Do you know how you want to be loved? What if a man loves you, but not quite the way you want to be loved? Will you stick with him, thinking that you can teach him how you want to be loved? Has that worked?
I’ve been fortunate enough in my 2.5 years of dating to have a few men fall for me. While I was fond of them and loved elements of each one, I was not in love. As that old adage goes, “Love is not enough.” We know that can mean lots of things, but let’s take just one element — being loved is not enough. You have to feel loved — loved in a way that feels like love to you. How someone expresses his love for you may not feel like love to you. I know, this seems convoluted.
Let me elaborate.
Early on in my marriage, my then-hubby and I would design a quarterly relationship retreat — just him and me. We’d drive to a hotel for the weekend and part of the activities included working on our relationship. (Too bad we didn’t keep up this practice for the next 20 years!) One of the most memorable exercises was this simple one. We each silently wrote our responses to these two questions:
- Here’s what I do that I believe shows my love for you
- Here’s what you do that I feel shows your love for me
After writing our responses, we shared. The answers were astonishing to each of us.
- I take care of our bill paying
- I prepare home-cooked meals that I know you like
- I have your vodka and tonic chilled and waiting for you when you arrive home
It turns out none of these things — and many of the others I listed — were significant to him. So I was busting my tush to go out of my way to do these things to show him I loved him, and they didn’t show up as love at all to him!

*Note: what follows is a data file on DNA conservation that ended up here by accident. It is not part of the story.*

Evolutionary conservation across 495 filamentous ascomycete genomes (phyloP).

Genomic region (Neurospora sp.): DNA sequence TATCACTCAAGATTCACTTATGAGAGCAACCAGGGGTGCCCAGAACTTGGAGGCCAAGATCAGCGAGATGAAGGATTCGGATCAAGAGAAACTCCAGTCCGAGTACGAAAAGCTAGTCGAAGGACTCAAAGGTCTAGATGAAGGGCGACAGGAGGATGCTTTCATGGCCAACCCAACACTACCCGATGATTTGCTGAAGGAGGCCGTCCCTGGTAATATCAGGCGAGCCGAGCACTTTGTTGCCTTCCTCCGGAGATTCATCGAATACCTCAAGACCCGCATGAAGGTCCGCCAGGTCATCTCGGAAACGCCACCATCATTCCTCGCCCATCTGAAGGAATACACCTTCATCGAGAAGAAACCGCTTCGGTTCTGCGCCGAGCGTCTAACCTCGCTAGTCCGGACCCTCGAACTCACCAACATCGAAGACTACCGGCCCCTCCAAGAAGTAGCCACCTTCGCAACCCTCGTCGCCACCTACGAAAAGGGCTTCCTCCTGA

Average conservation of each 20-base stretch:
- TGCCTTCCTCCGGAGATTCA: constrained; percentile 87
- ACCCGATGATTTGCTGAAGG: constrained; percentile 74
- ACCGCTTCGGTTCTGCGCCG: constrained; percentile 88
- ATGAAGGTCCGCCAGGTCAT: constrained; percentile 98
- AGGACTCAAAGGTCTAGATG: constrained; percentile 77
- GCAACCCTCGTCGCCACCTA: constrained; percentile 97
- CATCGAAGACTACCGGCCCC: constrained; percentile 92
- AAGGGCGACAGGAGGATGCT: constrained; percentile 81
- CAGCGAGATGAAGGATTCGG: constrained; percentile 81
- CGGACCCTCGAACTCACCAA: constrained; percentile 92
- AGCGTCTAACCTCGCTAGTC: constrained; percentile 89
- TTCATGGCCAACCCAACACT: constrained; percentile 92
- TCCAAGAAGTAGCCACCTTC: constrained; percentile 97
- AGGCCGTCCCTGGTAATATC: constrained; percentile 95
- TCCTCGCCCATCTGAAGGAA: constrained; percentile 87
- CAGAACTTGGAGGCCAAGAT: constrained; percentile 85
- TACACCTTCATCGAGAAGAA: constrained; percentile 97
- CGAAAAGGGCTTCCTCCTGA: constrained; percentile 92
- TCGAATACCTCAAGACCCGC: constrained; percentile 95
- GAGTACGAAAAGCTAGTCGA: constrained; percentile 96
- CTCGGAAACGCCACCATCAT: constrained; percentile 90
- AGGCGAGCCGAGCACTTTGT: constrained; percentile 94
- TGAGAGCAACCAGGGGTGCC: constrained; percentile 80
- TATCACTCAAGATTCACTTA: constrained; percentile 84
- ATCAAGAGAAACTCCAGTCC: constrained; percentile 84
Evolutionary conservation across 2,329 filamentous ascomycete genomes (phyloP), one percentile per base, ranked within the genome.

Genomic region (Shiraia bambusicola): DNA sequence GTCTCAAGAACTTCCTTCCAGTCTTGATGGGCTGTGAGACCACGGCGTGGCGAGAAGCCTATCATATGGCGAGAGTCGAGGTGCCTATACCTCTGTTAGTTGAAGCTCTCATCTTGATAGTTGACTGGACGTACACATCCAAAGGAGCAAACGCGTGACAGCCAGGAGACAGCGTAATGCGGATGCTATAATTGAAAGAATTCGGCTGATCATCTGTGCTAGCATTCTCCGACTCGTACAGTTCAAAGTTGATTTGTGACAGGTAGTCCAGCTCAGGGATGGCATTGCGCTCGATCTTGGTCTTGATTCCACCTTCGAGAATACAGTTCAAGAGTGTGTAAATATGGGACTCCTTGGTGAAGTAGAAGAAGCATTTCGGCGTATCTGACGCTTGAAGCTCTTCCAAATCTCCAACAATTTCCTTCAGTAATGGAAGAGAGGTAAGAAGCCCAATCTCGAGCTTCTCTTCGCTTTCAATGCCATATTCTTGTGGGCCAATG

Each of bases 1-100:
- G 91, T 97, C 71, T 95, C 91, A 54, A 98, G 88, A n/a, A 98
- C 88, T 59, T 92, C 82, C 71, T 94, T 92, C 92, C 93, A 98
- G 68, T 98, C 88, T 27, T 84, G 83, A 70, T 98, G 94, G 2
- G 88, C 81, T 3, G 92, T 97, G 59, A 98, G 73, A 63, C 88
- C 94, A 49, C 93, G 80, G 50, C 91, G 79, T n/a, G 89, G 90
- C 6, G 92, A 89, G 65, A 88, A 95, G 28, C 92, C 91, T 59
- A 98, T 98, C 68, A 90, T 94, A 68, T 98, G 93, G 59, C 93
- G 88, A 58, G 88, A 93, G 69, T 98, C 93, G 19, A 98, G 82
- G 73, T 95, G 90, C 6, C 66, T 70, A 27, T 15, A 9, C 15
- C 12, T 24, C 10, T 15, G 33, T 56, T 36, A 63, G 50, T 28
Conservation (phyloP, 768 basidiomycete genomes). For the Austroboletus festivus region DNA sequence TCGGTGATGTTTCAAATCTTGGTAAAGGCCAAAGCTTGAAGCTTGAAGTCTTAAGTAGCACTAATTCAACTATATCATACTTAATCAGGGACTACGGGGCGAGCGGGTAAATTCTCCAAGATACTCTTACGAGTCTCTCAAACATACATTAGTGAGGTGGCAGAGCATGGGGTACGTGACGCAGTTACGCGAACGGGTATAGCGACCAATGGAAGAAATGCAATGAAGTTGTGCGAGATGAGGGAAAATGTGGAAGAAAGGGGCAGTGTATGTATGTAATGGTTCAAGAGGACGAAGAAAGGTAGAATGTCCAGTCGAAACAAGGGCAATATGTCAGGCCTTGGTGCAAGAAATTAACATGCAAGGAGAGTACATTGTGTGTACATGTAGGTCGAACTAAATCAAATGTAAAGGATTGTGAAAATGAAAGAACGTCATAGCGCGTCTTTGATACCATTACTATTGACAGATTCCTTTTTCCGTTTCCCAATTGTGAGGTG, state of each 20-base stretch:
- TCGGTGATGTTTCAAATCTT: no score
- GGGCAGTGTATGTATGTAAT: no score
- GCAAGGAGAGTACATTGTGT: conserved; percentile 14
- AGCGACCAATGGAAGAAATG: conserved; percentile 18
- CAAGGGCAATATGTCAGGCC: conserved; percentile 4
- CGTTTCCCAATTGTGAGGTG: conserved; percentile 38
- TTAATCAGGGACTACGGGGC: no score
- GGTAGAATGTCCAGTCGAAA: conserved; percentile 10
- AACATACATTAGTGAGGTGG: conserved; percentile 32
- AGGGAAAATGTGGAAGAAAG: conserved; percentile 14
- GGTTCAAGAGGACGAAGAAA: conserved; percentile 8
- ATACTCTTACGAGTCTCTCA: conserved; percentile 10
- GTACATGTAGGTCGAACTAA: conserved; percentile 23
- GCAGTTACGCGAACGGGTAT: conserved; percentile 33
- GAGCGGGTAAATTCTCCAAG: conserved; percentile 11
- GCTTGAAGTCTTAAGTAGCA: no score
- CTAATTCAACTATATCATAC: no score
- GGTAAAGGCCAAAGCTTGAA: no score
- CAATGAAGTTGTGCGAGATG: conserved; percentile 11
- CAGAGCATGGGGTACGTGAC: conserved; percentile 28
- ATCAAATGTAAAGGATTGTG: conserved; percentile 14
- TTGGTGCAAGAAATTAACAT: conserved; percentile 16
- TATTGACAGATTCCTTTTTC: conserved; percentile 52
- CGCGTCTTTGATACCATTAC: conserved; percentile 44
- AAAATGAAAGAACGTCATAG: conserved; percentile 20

On his list of how he felt I showed him I loved him was one I would have never guessed:
You come out of your office and give me a hug soon after I announce I’m home.
I worked from home, so I was often in my office when he arrived home. I’d just call out “hello” in response to his “I’m home.” It turned out that he wanted a physical connection — a hug and kiss — when he arrived home. He was a kinesthetic type and touch was very important to him to feel connected. When I learned this, I nearly always made sure to hug him hello. If I was on the phone when he came in and forgot to hug him, we noticed we were more on edge with each other that evening.
When he learned that his periodic gift of flowers felt like love to me, he increased his frequency. He also asked about my favorite flowers, and began to select dual-toned, unusual ones, rather than just daisies, carnations and red roses. I was feeling more loved as he was going out of his way to learn what I liked and give it to me.
This exercise taught us to talk about what the other did that felt like love. And it allowed us to see if what we were doing was showing up as an expression of love to the other. And when it didn’t, we could ditch it or do it if we wanted, but not to expect the other would feel warm and tingly because of it. It also headed off those resentful arguments, like, “But I spend hours fixing dinner for you each night” when the other would just as soon open a can of soup or have take out.
It would be great if the guy you’re dating intuitively knew how you like to be loved, but the recipe for each person is different. For some women, regular calls, sweet emails, occasional flowers and cards signify love. For others, none of that is important. The key is to know what exemplifies love to you, and be willing to do the exercise above when you’ve been dating a guy for a while. You will both clarify how to show the other you care, and refine your love strategies.
And of course, be appreciative of whatever he does to show his fondness toward you. Also, both parties need to be open to refinements.
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